Ava Petrilli

The teams that make the tournament are put into a bracket


Understanding what makes March

The most controversial component of Bracketology, seeding, involves assigning each team a numerical ranking from 1-16, which will dictate their path in the tournament. This is chosen by a committee of analysts, who gather on Selection Sunday to put together the final bracket. 

Logically, number one seeds are the best in the region, whereas 16-seeds are the worst. Although 68 teams compete in the tournament, the games are broken up into four regions: East, West, Midwest, and South. These names have nothing to

do with location or teams and just refer to the organization of the bracket and where games will be played. No team has home-court advantage in this tournament, and all games are played in predetermined locations. 

Although you may hear about “ranked teams,” which simply refers to the Associated Press’s ranking of teams during the season. They assign the top 25 teams in the country a ranking, in order to get a better perspective of the teams prior to the tournament. 

Aside from just organizing the teams, the tournament’s selection committee has the responsibility of deciding which teams will earn a spot in the tournament at all. As stated before, there are 32 conferences, which ensures 32 automatic bids, but the remaining 34 teams receive what are called “at-large bids.” This form of selection rewards good teams who did not win their conference tournaments, focusing on overall record, conference performance, wins against ranked teams, and expected performance in the National Tournament.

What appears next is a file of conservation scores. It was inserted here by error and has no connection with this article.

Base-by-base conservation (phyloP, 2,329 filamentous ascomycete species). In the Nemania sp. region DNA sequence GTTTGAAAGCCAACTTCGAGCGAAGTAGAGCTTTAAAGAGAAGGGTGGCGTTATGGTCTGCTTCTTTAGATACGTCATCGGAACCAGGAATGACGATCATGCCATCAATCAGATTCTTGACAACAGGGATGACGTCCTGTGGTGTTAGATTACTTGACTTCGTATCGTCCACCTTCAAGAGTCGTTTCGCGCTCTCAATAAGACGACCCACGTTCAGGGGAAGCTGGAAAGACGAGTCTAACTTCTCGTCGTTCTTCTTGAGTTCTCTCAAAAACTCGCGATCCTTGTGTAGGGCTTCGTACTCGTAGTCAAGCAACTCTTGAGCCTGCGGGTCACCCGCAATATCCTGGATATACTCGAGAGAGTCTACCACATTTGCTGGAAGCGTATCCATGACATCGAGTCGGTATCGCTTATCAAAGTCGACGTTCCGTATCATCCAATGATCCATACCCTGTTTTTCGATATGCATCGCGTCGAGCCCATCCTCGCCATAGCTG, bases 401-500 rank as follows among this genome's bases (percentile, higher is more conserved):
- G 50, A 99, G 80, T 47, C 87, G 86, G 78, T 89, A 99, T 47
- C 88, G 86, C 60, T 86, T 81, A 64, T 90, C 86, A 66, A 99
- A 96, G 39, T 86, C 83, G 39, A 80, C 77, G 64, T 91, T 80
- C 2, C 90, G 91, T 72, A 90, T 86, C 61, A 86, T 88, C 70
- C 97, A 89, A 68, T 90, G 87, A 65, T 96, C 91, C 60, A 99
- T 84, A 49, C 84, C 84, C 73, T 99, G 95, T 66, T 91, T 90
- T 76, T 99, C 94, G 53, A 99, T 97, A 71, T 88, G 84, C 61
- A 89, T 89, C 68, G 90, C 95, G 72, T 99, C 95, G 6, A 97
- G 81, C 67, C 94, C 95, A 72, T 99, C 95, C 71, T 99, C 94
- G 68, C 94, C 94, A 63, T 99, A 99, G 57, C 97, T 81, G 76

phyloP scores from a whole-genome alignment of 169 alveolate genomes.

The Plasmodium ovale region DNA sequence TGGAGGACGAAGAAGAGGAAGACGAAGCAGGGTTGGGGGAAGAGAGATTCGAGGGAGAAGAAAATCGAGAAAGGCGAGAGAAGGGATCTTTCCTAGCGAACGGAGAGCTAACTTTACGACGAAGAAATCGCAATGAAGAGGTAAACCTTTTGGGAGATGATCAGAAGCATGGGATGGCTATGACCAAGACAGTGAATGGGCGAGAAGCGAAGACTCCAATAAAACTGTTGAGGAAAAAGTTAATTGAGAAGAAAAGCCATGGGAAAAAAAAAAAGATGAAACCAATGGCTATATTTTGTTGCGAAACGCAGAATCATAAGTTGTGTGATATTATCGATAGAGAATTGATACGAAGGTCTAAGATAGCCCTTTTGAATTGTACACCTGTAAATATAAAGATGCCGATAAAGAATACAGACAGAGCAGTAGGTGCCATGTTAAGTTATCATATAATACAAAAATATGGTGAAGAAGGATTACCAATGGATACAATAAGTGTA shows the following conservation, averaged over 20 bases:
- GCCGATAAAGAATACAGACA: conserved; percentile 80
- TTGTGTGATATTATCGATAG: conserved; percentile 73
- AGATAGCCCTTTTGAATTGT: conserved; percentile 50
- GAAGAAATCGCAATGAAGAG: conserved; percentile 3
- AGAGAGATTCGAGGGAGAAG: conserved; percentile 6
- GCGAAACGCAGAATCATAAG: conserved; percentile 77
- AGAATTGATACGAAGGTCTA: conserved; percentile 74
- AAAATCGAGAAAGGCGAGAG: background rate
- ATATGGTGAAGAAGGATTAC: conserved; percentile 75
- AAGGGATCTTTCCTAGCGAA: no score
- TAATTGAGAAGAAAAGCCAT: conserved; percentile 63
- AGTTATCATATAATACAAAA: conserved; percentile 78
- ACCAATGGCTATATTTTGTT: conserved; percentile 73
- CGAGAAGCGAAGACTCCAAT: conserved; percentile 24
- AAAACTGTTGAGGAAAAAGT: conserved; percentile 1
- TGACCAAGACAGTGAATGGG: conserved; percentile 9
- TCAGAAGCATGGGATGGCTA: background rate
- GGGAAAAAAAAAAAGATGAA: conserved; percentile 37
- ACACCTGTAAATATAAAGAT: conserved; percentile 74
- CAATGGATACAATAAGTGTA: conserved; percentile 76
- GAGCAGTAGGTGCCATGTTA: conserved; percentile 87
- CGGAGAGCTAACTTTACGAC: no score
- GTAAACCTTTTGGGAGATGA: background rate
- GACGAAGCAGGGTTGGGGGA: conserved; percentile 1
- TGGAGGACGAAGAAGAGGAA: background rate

This process of selecting teams through these two factors results in “bubble teams,” teams that had good seasons and will be considered for selection but shouldn’t be locked in as certain bids. These teams are finalized into a group of eight: the last four in and the first four out. 

Selection Sunday is often so dramatic because of upsets in conference tournaments. Analysts will have brackets planned, but when a non-ranked team wins a good conference, like Virginia Tech this year in the ACC, they will now be put into the pool of confirmed bids, shoving another team out of the tournament. A team like Duke, who did not win the ACC, is still a good team and will undoubtedly be included in the tournament regardless of their performance in the conference tournament. Now, a bubble team like Texas A&M, who also did not win their conference, is pushed further toward the edge of the bubble since Duke is a much more likely at-large bid. The 68th projected team in the tournament is now pushed to 69th, effectively missing out on the tournament entirely.

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